Reading Together

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Check this out!

http://www.schoollibraryjournal.com/blog/1180000718.html

School Library Journal and a bunch of authors have created a Battle of the (Kid’s) Books.

April is “Month of the Young Child” and in Pennsylvania we celebrate with a program called “One Book, Every Young Child.” Several sponsors send copies of a book to all the child care centers and preschools in the state.  Libraries also have several copies and most are doing some type of children’s programming with the book. This years book is If You Were a Penguin by Wendell and Florence Minor.  For more information go to http://www.paonebook.org/.

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Most research agrees that TV and DVDs have no benefit to babies and toddlers. DVDs such as “Baby Genius”, “Brainy Baby” or “Baby Einstein” which claim to make your baby smarter actually have no benefit at all according to recent studies.
Best Practices for Parents
Most parents admit to allowing their baby or toddler to watch television. Television is a part of our culture and it is hard to avoid. This is despite the American Academy of Pediatrics recommendation that children under age of 2 should not be in front of a television or computer. If a parent is allowing their child to watch television they must be mindful of the fact that their child is not gaining any benefits from their television watching and put limits on how much and when. They should also stay in the room with their child while they are watching. Parent-child interaction is one way to add some benefit to television watching. A parent can comment on what is happening on the screen and connect it to something in the child’s environment such as a favorite toy or book.

What will Make your Baby or Toddler Smarter?
A child’s first and best teacher are their parents. How can parents help ensure there child will have the best beginning? Try these tips. Please note all three tips require no special equipment or DVDs.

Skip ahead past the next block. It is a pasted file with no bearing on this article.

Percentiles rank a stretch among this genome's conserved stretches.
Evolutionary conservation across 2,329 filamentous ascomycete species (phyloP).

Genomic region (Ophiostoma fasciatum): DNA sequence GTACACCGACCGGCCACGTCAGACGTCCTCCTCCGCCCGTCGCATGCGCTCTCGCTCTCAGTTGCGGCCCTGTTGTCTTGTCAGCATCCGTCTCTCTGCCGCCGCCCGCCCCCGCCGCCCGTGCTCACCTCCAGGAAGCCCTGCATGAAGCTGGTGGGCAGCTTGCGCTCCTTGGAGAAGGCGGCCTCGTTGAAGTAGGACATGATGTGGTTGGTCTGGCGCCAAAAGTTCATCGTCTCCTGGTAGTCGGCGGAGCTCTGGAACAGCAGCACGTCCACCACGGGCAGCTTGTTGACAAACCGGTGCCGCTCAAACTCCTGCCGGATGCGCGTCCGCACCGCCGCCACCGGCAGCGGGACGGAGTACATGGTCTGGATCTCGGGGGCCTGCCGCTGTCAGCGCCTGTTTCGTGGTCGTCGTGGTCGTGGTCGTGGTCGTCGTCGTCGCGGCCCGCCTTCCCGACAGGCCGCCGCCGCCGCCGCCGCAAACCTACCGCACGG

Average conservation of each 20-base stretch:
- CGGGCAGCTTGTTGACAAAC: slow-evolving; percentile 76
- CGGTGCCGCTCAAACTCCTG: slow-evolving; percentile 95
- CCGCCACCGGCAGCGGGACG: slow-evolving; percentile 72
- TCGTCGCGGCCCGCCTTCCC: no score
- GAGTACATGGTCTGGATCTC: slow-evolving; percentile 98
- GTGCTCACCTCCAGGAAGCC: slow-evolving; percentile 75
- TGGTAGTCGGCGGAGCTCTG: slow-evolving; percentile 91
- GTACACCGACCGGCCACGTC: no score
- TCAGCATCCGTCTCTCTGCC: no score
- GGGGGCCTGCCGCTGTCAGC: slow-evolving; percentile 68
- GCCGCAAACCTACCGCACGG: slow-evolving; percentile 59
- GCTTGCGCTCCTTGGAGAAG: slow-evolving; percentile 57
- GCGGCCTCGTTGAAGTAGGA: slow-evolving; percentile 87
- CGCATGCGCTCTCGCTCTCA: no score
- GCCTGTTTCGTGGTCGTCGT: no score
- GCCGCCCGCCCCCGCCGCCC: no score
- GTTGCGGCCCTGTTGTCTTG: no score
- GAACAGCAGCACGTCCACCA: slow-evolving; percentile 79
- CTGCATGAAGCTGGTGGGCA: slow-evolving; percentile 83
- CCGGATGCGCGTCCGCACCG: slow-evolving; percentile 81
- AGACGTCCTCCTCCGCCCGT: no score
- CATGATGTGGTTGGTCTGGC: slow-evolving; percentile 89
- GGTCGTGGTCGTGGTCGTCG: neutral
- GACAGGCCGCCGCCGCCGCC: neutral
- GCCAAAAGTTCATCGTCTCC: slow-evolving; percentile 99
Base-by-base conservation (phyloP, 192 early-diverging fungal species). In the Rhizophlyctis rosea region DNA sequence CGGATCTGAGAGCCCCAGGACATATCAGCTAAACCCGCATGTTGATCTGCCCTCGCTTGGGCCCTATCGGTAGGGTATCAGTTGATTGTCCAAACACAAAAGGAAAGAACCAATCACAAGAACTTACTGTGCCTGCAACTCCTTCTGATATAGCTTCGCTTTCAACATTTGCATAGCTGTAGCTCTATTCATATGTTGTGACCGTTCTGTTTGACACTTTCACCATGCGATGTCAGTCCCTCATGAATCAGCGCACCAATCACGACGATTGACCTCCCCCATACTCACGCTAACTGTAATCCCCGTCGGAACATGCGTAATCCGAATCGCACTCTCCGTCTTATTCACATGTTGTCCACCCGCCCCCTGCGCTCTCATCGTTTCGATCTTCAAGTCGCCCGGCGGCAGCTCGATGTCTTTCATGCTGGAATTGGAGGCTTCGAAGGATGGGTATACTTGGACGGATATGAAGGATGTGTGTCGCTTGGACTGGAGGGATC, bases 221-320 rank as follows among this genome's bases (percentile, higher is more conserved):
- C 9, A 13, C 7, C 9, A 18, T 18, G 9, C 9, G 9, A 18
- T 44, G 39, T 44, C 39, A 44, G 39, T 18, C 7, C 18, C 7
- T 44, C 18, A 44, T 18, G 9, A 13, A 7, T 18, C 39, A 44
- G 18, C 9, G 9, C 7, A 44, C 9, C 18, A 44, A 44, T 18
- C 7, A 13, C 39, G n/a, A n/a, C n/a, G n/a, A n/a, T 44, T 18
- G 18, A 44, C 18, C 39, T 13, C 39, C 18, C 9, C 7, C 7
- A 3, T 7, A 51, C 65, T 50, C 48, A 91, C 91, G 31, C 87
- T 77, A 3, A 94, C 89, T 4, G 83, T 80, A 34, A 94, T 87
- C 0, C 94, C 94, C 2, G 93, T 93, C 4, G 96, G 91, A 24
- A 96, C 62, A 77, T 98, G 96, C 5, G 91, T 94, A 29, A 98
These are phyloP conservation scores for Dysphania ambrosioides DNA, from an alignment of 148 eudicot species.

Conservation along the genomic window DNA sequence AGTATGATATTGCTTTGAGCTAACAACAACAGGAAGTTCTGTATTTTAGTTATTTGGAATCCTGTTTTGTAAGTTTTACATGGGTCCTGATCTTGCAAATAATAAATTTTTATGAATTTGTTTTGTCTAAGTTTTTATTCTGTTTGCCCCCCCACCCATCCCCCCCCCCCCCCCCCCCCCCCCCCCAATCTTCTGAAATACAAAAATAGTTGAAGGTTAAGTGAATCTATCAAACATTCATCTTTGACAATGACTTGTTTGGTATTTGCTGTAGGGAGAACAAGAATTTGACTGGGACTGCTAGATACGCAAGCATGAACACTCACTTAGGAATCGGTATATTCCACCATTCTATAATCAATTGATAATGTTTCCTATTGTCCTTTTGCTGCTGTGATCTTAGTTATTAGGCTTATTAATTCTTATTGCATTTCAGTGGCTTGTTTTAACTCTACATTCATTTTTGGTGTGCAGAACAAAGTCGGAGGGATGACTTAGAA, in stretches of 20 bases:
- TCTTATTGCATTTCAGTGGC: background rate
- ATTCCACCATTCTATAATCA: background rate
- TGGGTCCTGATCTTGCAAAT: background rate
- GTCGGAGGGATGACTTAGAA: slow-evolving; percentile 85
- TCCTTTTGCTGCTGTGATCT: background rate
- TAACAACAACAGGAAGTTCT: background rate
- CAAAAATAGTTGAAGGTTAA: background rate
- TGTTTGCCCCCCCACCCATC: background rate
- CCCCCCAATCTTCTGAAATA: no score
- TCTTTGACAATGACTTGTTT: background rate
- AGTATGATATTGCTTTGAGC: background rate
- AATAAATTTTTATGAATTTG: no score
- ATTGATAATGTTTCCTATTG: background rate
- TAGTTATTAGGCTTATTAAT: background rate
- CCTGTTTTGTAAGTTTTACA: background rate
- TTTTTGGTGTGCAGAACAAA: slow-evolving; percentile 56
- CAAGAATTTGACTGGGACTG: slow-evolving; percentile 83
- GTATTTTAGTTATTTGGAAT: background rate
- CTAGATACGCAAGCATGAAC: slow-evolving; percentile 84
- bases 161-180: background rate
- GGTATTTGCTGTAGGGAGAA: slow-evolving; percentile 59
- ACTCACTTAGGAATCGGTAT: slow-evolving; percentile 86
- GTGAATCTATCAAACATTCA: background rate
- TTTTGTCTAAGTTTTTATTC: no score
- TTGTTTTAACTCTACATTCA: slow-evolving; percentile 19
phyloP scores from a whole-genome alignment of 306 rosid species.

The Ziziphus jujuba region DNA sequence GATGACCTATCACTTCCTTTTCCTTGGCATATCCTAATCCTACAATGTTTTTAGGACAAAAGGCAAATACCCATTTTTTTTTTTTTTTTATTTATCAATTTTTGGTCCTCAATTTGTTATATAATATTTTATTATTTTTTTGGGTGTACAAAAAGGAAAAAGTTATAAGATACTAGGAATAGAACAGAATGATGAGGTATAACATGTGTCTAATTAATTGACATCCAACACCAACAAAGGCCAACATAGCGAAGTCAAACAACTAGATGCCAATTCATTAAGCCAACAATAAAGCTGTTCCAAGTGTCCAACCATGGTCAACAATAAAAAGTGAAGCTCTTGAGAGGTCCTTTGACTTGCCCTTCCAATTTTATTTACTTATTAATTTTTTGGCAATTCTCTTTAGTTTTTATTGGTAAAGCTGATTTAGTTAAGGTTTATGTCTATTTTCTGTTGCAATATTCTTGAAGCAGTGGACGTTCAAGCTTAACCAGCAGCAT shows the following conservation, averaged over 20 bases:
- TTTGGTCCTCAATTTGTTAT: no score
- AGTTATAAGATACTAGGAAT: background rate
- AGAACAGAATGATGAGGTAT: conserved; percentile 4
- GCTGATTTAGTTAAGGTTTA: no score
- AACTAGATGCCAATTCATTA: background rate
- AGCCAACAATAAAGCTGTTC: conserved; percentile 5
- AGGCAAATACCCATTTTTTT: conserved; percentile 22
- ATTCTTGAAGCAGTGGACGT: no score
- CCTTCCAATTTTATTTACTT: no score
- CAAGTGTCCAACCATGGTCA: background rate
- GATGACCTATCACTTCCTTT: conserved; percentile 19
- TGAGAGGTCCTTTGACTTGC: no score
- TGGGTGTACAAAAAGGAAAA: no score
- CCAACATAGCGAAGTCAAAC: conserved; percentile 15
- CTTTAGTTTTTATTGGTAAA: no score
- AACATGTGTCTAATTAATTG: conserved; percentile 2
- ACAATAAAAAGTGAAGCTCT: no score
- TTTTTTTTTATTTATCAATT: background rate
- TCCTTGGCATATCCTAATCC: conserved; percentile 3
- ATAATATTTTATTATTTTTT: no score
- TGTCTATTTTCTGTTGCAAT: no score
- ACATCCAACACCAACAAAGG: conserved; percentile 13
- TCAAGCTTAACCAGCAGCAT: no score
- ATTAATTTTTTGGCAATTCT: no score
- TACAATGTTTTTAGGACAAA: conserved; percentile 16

1. Read to your Child
Read to your child every day and begin at a young age. Babies enjoy hearing their mother’s voice and they find it very soothing. They also can bond with their father or other caregivers through the simple act of sitting down and reading a book or two. Have books everywhere in the house and allow your child easy access to them. Reading to your child is the best way for your child to develop language skills necessary to succeed in school.

2. Talk to your Child
Babies love the soothing sound of their mothers voice. Tell your baby or toddler about your day. Talk to him about what you are doing step by step. For example, “It’s time to change your diaper” or “Let’s button up your coat.” Go for walks and point out the cars, trees and birds. Say as much as you can to your child and he or she will develop great language skills later on. Also, sing to your child. Babies love being sung to and toddlers love music. You don’t have to have a great voice but songs and rhymes will also help develop language skills and higher IQ.

3. Interact with your Child
Get down on the floor with your baby or toddler and play. Let your imagination and inner child run wild and see what your child sees. Children learn through play and they learn through interacting with the adults around them. Sitting on the floor and interacting with your baby is the best way for your child to learn from you.

The best thing you can do for your child is give her a piece of you every day. So turn off that television and read, talk and play with your baby or toddler.TV and DVDs offer no benefit to babies and toddlers.

Resources:

www.cnn.com/2009/HEALTH/03/03/babies.watch.TV/index.html.

http://www.zerotothree.org/site/PageServer



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  • Amber: Thanks for sharing my blog with your readers! You summed up the reason for the name better than I've been able to :) Good luck in the giveaway!
  • Musing: I wasn't able to finish Twilight myself, but I'm always glad to hear of young people being turned on to reading. :)
  • juliannahelt: I forgot about Twelve Hats for Lena. It is a great book! Thanks for mentioning it.